‘Rainy Day’ deal doesn’t help RISD

Seven take advantage of early resignation offer; estimated savings $300,000

Gov. Rick Perry’s acquiescence to allow $3.2 billion of the state’s Rainy Day Fund to be used for school finance won’t help the Rockdale ISD this year.

That’s the verdict of Dr. Howell Wright, Rockdale ISD superintendent.

But seven RISD employees have decided to accept the district’s offer of an early resignation incentive, creating an estimated $300,000 in badly-needed savings in the 2011-12 budget preparations.

Perry said last week he would support taking $3.2 billion out of the $9 billion Rainy Day Fund for the current fiscal year.

But he also promised to veto any 2012-13 state budget which uses the Rainy Day Fund.

Dr. Wright referred to the compromise as “just paying the current (2011) bill.”

“It’s not going to help us with our budget next year,” he said.

INCENTIVE—But the acceptance by seven employees of a 10-percent bonus (current salary) for letting the district know early they won’t be back in 2011-12, has provided some budget-cutting momentum.

Monday was the deadline for RISD employees to accept the offer.

“We will have to fill one of those seven positions,” Dr. Wright said. “But the number of resignations will create an estimated $300,000 savings.”

Dr. Wright said attrition—not filling some vacancies as they occur—is a key part of the district’s strategy to combat what is now forecast as $1-million-plus cuts in state funding to the RISD for the next two years.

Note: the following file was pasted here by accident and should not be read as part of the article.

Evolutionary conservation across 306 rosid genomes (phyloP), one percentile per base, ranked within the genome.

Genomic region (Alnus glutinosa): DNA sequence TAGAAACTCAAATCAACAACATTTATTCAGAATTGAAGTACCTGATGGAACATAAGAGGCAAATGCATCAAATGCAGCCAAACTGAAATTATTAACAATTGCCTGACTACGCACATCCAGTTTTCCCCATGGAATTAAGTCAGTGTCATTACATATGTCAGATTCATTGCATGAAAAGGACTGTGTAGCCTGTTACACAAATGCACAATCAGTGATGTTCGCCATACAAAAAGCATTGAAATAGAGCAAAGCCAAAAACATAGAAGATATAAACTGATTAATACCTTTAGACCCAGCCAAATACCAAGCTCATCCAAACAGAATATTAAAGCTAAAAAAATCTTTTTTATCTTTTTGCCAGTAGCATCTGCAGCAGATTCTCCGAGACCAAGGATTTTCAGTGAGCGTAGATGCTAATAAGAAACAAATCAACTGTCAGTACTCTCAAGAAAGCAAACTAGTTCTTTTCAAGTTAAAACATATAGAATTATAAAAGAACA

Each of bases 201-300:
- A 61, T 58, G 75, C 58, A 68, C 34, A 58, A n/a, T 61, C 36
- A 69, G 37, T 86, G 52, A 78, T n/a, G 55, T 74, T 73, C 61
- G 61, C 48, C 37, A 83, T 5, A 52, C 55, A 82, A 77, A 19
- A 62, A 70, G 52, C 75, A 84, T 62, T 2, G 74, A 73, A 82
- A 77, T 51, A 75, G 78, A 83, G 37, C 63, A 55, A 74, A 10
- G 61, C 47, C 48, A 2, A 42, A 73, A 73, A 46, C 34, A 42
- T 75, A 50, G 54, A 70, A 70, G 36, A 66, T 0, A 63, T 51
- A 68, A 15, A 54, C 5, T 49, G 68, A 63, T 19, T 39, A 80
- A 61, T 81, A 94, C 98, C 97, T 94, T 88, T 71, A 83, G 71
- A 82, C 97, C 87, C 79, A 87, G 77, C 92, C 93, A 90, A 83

“We are also looking at a 10 percent across-the-board cut in budgets,” he said. “We’re not talking about personnel in that 10-percent cut.”

‘RE-PURPOSING’—Dr. Wright said the district continues to identify new ways to cut costs.

“We are hoping to fulfill the current (intermediate) principal vacancy in-house,” he said. “That should save some costs.”

Another strategy is “re-purposing” a re-tooling of personnel to get the maximum use of each person’s talents and expertise.

“Part of it is reassigning duties,” he said. “It may also involve some recertification.”

In January, school board members were presented a list of 26 possible cost-cutting strategies to deal with the crisis.

So far the district has been focusing on those at the top of the list, including attrition, the 10 percent budget cut and the early resignation incentive.

“ Dow n list opt ions mig ht include moving the second grade to the intermediate (eliminating an assistant principal position), a salary schedule freeze, reducing coaching positions and bus routes.

SOLUTION—Dr. Wright continues to believe the ultimate solution should come at the state level.

“If the legislature were to delay the July and August payments to schools, use one-third of the Rainy Day Fund for the current budget year and one-third for the next biennium (leaving an estimated $3 billion for the 2014-15 biennium), the current budget shortfall to schools would be more manageable and would not cause the drastic personnel cuts all schools are considering,” he said.

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